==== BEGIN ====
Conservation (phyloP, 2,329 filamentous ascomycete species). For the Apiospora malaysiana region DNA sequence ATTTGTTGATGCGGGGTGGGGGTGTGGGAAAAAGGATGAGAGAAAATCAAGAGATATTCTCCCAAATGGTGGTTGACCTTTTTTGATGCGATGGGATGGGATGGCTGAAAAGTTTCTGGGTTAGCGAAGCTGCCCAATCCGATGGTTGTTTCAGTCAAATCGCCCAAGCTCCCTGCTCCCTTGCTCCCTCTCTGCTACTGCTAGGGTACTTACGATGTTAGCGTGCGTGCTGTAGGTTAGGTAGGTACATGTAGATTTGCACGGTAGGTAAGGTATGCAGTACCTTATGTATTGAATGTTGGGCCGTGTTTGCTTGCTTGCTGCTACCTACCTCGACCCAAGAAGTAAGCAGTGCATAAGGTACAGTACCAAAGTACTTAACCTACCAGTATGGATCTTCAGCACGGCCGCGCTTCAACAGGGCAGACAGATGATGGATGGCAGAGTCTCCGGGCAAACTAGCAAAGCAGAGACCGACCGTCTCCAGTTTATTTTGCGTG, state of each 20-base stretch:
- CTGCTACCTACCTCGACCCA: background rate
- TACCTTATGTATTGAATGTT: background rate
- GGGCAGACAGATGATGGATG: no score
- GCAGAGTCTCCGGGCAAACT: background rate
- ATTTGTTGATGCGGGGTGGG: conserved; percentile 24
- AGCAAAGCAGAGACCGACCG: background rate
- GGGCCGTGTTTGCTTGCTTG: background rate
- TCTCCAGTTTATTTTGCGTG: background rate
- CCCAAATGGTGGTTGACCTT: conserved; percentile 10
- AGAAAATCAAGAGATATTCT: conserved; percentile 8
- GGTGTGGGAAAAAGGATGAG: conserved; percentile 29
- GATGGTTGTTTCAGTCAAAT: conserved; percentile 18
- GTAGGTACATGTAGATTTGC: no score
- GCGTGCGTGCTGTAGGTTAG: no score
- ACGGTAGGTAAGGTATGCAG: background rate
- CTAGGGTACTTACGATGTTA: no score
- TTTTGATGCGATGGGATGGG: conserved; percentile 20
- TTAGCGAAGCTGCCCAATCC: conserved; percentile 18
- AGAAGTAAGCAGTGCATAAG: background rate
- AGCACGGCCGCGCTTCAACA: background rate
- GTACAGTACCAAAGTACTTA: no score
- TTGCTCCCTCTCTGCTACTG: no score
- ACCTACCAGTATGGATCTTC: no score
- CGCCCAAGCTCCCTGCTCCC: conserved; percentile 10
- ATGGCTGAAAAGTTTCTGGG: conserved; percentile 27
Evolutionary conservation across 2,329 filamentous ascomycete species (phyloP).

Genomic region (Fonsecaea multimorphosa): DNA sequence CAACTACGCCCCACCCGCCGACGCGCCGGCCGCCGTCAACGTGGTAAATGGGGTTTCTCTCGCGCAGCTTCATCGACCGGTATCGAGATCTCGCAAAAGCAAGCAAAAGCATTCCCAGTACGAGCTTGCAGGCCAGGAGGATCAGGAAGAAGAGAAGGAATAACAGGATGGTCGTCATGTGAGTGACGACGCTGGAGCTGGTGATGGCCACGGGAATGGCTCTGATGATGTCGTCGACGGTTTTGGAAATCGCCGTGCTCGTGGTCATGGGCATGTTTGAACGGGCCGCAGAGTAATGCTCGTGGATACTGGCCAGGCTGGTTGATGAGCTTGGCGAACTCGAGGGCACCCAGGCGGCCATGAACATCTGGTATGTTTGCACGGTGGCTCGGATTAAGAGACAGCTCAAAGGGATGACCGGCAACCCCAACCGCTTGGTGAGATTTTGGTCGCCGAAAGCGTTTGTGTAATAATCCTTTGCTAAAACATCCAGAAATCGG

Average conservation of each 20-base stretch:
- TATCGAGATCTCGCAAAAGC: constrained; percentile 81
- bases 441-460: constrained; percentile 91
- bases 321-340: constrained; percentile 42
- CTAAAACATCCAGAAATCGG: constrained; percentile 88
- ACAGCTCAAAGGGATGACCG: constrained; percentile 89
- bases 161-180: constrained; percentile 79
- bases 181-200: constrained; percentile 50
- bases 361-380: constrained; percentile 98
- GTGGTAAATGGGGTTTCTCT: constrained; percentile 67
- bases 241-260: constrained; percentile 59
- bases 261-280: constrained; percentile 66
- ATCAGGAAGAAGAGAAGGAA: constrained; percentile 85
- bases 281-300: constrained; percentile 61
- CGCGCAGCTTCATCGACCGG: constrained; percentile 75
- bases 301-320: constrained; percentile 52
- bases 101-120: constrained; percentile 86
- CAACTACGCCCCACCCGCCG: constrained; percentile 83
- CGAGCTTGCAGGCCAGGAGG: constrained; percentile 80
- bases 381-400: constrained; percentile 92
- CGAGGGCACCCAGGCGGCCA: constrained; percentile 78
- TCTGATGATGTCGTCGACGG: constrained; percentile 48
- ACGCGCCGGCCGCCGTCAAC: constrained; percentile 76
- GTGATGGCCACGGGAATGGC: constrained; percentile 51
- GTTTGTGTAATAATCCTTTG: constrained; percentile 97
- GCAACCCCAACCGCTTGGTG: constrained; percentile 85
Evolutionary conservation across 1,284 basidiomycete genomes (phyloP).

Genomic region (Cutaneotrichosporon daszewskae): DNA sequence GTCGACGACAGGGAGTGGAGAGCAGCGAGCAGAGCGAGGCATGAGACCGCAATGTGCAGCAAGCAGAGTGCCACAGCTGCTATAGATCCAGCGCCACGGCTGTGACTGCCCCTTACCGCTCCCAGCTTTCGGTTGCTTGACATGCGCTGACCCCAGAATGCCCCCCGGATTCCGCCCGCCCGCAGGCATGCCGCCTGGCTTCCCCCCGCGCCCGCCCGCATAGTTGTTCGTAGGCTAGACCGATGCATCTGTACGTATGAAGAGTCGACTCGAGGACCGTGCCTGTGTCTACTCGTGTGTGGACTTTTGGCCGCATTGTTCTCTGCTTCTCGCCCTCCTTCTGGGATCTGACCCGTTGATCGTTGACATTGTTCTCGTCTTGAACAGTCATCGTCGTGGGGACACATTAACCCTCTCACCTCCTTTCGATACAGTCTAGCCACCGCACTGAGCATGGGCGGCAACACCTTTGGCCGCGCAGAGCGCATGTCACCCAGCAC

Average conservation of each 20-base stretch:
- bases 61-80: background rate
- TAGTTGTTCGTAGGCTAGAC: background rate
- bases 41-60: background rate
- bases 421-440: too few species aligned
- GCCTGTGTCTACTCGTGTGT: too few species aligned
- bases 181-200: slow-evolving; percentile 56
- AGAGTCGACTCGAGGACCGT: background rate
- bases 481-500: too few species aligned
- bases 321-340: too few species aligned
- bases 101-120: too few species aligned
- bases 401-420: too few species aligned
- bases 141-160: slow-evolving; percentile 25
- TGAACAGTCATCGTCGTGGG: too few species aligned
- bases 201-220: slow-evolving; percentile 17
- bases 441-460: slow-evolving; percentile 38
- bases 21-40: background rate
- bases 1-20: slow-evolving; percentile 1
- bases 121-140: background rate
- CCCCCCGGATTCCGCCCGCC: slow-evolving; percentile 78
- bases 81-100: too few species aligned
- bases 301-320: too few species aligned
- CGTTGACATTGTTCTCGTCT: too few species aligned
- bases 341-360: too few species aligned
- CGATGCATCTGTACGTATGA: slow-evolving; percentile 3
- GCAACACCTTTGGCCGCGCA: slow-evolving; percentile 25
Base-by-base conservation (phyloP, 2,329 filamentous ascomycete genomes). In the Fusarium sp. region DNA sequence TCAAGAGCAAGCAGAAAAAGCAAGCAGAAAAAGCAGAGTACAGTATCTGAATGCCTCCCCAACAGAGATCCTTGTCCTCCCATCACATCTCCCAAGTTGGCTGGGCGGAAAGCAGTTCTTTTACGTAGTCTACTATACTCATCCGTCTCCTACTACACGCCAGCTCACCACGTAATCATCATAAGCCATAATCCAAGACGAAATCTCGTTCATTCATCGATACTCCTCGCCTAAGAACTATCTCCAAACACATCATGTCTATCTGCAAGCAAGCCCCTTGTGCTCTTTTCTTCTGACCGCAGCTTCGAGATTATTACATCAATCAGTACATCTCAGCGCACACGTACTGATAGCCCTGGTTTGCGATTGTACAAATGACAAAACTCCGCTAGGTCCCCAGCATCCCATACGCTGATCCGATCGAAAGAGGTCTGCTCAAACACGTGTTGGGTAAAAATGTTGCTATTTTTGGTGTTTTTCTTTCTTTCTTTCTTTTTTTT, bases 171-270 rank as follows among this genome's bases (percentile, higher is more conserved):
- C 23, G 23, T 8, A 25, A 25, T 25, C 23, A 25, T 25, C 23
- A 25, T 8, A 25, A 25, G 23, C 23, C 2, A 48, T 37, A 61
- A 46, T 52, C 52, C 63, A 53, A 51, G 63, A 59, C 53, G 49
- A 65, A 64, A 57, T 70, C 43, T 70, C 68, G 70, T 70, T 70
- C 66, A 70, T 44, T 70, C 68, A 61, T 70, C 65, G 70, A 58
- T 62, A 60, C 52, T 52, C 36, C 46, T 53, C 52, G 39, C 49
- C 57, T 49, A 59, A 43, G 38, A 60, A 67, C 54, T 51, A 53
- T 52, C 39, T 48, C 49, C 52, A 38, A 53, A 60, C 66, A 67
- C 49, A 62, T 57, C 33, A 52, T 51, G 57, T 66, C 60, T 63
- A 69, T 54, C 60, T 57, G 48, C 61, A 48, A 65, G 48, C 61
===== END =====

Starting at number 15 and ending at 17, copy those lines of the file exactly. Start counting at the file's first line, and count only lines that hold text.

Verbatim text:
- GCGTGCGTGCTGTAGGTTAG: no score
- ACGGTAGGTAAGGTATGCAG: background rate
- CTAGGGTACTTACGATGTTA: no score